Why a Retirement Farm?

Why Choose a Retirement Farm?

      Frequently, retired horses are moved to less expensive boarding operations, where the retiree can live in comfort at a reduced price, but these farms are geared to the local riders and boarders that are competing, and the retiree is not the focus.  The difference in life style and environment for the retired horse is ultimately extremely important for their health and happiness.  

What are the Components of Good Retirement Environment?
 
      Turn-out: The most basic, and most important, difference between operations at a barn oriented towards the riding horse and the retired horse is the turn out.  A riding horse is being kept in a manner to optimize their riding soundness, their exercise needs are met under saddle, and turnout is limited to the goal of keeping them mentally sound and physically protected. This means limited turnout without a companion that could hurt them in play.  A retired horse, on the other hand, is most in need of gentle exercise in his turnout arrangements, the opportunity for working up and down hills, the ability to canter freely across longer expanses and lots of hours in which to stretch and exercise.  The retired horse is still a horse, however, prone to sudden spooks and gallops and fencing safety must not be compromised.  The retired horse only “feels his age” towards the very end of his life and is every bit as likely to challenge unsafe fencing as his younger self would have been.
 
Dunewood and Cincinnati share a hay pile.

                     Dunewood and Cincinnati share a hay pile.

 

 

      Herd Mates: The most elemental joy of the retired horse is being free to re-establish the natural herd instinct to his life. This ability to just “be a horse” is what we most frequently deprive our riding horses.  Unwilling to expose them to the risks of rough play, we keep them in solitary turnout, and the schedule of a show barn with its coming and goings inhibits the ability of a horse to form his social bonds with his stablemates. One of the great joys of a retirement barn is seeing  horses growing in their natural attachment to their herd mates and one of the great time consuming elements of a good retirement farm is working to match up personalities and temperaments to allow kindred spirits to find each other. I am frequently surprised by the matches that do and do not work, but years of experience has enabled me to make educated guesses, and when the first match doesn’t click, we move on to another. I have yet to find the horse for whom we cannot find a turnout companion and one of my greatest joys is sitting on the porch watching herdmates rubbing each others’ withers, playing the gelding head game, or galloping across the pastures together in joyful, playful abandon.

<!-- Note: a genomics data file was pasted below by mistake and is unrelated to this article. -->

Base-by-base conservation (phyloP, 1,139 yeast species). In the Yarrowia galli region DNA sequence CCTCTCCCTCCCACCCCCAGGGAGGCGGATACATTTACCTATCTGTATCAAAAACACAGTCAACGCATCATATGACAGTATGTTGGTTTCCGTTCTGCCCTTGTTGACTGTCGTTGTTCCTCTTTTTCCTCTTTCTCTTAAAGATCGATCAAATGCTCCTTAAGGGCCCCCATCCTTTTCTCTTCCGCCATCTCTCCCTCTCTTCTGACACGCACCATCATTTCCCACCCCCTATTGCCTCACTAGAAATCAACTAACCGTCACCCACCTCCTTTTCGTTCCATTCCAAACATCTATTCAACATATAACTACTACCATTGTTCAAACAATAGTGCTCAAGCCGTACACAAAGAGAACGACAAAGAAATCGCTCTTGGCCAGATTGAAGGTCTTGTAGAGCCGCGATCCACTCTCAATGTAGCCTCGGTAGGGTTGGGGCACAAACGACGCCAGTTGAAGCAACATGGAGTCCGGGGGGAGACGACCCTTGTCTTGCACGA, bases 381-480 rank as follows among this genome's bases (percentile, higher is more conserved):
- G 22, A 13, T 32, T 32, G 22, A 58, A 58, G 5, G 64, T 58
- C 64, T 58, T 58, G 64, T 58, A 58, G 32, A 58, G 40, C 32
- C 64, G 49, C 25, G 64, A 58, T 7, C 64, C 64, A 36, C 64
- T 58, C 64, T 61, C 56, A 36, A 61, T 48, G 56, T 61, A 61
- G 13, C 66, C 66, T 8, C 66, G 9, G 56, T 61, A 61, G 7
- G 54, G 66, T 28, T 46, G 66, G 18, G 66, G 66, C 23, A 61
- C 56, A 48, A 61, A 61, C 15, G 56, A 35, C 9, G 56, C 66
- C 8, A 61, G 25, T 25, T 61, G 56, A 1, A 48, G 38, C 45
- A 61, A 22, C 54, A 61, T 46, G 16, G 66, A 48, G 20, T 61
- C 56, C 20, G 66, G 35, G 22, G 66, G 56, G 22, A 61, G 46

Luxy and Luminous meet a newcomer.

                       Luxy and Luminous meet a newcomer.

 

      Comfort: Just like people, as horses age they frequently become more sensitive to extremes of hot and cold.  This is not the time to turn old Bess out in the pasture in any weather conditions to fend for herself.  If possible night turnout during the summer and, during the heat of the day,  being in their stalls with fans to give them shade, a breeze, and protection from flies is ideal.  During the cold of winter, the older horse needs a choice of heated or cold water, blanketing against the wind even though unclipped, and his stall for protection from ice and storms.

 

      Health:  While the riding horse’s health concerns concentrate primarily on soundness, older horses suffer more from low-level concerns that are not immediately obvious.  Teeth need greater attention, weight needs to be closely monitored, and as the horse ages, medication for old horse illnesses of Cushings, colitis, or thyroid levels may need to be dispensed.  The horse in a retirement barn is in an environment where old horse health issues take precedence.